Committing To Memories

At Towson University, students young and old take the first steps as writers by putting their life experiences into words.

January 13, 2000|By Carl Schoettler | By Carl Schoettler,SUN STAFF

The woman is very young and the bitter memory barely a week old when she sits cross-legged in a Towson University classroom and reads to a rapt audience the memoir of her miscarriage.

"The thought of having a baby and a loving husband to share it with was more intoxicating than any drug. I walked around in a cloud for days.

"Until I saw blood."

She sees more blood the next day at work. She goes to the hospital, filled with disbelief and dread. She loses the baby.

She awakens the next morning, after sleeping 12 hours. She measures out three scoops of Colombian beans for coffee. She looks out the kitchen window at a small soccer ball.

"As I look," she reads, "a four-year-old boy runs to the ball, grabs it and tosses it into the air. He has on blue overalls and a striped T-shirt. His sandy blond hair catches the sun and he turns to me and smiles.

"I blink and he's gone."

The story's over. Misty Golden, 20 and a student in Diane Scharper's class in memoir writing, has read her "Final Memoir," a kind of term paper for this course. Her classmates murmur appreciation for the story and sympathy for her loss. About two-thirds of the class are women.

The writing of memoirs flourishes now that the turn of the century, the season of nostalgia and remembrance, is upon us. Best sellers "Angela's Ashes," now a movie, and " 'Tis" are memoirs. So is "Girl, Interrupted," also a new movie. Baltimore's Artscape will publish a Memoirs Project Anthology in July, with entries due March 7.

Scharper traces memoir writing back to "The Book of Job" in the Bible and enlists as memoirists such worthies as Walt Whitman and his "Song of Myself" and St. Augustine with his "Confessions."

"The earliest in this country was a memoir," she says, quoting Jay Parini, the poet. "A woman captured by the Indians about 1675."

The Enoch Pratt Library catalog emits 2,129 entries when you tap in "memoirs" -- from Memoirs of a Princess, Marie von Thurn und Taxis, to Memoirs of the Philadelphia Society for Promotion of Agriculture, Memoirs of a Soldier of the Tsar Against Napoleon and Memoirs of a Vietnamese Colonel with Ho Chi Minh, Memoirs of a Gay Jew in Nazi Berlin and Memoirs of the SS Kommandante at Auschwitz -- and the extremely popular Memoirs of a Geisha, soon to be the next blockbuster movie of Steven Spielberg, which is not a memoir at all, but fiction.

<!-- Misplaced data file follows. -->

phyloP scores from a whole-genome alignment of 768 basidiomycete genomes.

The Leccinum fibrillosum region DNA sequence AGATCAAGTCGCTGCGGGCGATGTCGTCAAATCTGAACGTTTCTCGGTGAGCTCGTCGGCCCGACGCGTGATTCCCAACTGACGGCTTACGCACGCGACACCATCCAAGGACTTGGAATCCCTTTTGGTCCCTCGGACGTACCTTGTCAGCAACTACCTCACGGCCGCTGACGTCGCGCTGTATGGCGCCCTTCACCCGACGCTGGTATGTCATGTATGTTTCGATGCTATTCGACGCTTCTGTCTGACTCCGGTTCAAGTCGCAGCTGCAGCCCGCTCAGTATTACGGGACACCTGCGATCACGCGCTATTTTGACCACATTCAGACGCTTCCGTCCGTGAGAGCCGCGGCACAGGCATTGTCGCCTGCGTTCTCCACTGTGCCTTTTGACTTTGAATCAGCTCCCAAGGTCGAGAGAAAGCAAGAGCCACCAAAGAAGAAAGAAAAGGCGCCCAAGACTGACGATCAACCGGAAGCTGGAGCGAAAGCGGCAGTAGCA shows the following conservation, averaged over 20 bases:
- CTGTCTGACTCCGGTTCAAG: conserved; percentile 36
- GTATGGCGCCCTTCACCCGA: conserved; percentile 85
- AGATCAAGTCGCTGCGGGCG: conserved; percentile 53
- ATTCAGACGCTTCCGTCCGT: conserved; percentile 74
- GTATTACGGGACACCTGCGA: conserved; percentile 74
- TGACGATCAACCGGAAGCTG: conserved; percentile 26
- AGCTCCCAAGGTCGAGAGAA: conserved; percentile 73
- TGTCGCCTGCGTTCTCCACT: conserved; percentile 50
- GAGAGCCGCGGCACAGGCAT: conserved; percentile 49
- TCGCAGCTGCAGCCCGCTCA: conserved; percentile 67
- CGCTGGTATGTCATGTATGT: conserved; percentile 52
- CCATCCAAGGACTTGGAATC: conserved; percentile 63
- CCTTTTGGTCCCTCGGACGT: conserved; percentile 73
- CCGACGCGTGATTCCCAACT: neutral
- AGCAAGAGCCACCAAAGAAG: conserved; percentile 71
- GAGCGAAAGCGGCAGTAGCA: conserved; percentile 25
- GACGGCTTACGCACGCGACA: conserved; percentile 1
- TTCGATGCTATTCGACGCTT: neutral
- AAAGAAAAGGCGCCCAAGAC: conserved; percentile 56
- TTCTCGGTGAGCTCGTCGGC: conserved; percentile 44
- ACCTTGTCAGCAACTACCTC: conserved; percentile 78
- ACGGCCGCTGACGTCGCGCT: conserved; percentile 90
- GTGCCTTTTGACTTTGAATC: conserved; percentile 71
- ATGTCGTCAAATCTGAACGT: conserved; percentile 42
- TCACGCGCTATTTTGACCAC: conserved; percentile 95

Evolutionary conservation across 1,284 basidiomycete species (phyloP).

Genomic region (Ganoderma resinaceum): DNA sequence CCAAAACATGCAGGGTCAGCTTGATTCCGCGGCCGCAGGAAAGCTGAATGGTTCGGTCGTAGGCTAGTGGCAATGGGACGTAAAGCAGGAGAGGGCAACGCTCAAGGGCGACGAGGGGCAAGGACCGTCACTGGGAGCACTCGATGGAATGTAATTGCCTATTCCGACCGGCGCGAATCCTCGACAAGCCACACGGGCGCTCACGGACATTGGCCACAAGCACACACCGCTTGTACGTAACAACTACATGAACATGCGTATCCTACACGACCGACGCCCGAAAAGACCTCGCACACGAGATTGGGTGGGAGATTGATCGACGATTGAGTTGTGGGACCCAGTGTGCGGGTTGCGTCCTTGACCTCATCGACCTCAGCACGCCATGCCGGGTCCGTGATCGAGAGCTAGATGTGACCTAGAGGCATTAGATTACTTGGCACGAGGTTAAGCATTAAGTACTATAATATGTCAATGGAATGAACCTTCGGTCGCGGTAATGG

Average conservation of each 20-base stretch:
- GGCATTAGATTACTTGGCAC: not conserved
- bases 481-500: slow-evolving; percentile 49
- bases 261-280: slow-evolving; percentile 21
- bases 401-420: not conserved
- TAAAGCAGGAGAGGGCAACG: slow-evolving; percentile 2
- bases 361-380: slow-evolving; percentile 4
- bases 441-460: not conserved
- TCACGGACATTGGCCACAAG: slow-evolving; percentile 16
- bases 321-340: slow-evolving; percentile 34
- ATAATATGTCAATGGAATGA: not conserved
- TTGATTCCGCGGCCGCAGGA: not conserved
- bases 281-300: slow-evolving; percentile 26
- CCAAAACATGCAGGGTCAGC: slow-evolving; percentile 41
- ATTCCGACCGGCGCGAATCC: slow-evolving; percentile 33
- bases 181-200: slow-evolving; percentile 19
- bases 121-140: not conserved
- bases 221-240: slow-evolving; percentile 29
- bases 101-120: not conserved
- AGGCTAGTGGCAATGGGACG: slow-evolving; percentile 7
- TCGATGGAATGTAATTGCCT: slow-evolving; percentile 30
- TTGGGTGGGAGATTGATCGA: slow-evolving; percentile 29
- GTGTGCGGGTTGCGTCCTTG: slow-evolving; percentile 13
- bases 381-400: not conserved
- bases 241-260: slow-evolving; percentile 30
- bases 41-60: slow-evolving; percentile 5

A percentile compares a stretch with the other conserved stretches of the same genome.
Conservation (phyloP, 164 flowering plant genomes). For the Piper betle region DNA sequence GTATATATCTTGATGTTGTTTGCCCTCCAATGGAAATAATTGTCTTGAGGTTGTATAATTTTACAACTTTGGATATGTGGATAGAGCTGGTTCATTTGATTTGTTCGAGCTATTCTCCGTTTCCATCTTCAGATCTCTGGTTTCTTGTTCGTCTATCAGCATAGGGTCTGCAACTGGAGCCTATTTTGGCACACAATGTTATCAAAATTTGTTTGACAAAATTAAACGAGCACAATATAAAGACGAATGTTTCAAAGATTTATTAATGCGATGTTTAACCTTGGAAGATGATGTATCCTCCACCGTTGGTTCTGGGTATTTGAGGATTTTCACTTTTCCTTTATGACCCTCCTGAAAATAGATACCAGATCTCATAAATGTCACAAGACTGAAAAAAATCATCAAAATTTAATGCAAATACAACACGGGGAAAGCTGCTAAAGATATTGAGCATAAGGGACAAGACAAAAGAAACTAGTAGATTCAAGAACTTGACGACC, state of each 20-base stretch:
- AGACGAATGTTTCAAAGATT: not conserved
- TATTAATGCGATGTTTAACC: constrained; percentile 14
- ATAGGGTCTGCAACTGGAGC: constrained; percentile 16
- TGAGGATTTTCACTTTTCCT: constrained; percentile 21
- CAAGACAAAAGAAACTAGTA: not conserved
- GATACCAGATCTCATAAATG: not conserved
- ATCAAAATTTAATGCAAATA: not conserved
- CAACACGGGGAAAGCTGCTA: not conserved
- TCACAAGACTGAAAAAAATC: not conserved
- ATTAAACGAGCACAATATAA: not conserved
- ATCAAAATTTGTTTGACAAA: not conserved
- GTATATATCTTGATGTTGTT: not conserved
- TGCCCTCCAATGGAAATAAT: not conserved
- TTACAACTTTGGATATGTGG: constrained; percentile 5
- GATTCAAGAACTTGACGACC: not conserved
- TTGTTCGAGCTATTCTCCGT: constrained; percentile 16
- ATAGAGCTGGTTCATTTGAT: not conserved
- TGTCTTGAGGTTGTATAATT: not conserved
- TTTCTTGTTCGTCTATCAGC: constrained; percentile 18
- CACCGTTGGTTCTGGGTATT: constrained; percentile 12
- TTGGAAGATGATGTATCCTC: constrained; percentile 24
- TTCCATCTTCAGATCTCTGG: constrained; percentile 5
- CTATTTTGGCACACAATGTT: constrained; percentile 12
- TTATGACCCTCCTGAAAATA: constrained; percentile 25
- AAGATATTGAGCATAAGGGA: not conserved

Which raises the question: how "true" must a memoir be?

"The memoir is sort of emotionally true," Scharper says. "It's telling you the truth as I see it and I remember it. It may not be the way you remember it. But it's my memoir."

And neither the memory nor the writer has to be very old, as Misty Golden's memoir shows. Scharper's class includes twenty-something women who recall schoolgirl friendships or men their first guitar and people 60 and 70 years old who write of their experience in the Depression and World War II or an escape from Nazi Germany.

Jenny Terzano and Angie Dragos, both seniors in their 20s, write very different stories about their close bonds with girlhood friends and the loss of those friendships. But their endings are remarkably similar.

"I want Heather to know more than anything," Terzano writes, "that the closeness of our friendship will never be replaced."

And Dragos closes her memoir: "Jessie was my best friend for eight years. Still today, no one else will be able to fill the place I have saved for her in my heart."

George Culbertson, 73 now and a "Golden I.D. Student" at Towson, remembers his father and a very different time.

"In 1927, my father invested the proceeds of his closed wood-working business in the great Baltimore Trust Company. He felt at the time that his investment would not have been safer, but he was wrong. This was the largest bank in Maryland and they paid better than average interest on their deposits. Depositors were given beautifully printed certificates with borders that resembled money."

The Great Depression struck in 1929. The Baltimore Trust closed and never reopened.

"Unfortunately, these certificates no longer represented money."

His father lost everything.

"At one point Dad did not earn a single day's wages for six months," Culbertson writes. "I can remember him gluing Cats Paw rubber soles on our shoes that had worn holes through to the insides. . .

"We did everything we could to survive. We gathered scrap wood and newspapers to build fires in the furnace. We looked for coal fallen along the railroad tracks. . .

"We walked three miles to get a haircut for 18 cents. Later, I got a job setting duckpins in a bowling alley and earned three cents a game."

His father didn't find a steady job until 1932. But in 1933 he bought a five-year-old Model A Ford with faded paint that you risked busted knuckles when you cranked it to start.

"Mom patched up the worn seat covers with needle and thread," Culbertson writes. "Dad patched the fabric roof where it leaked at the edges."

They dubbed the car "Emma" and they kept it until 1939.

"Emma took us to many new and exciting places."

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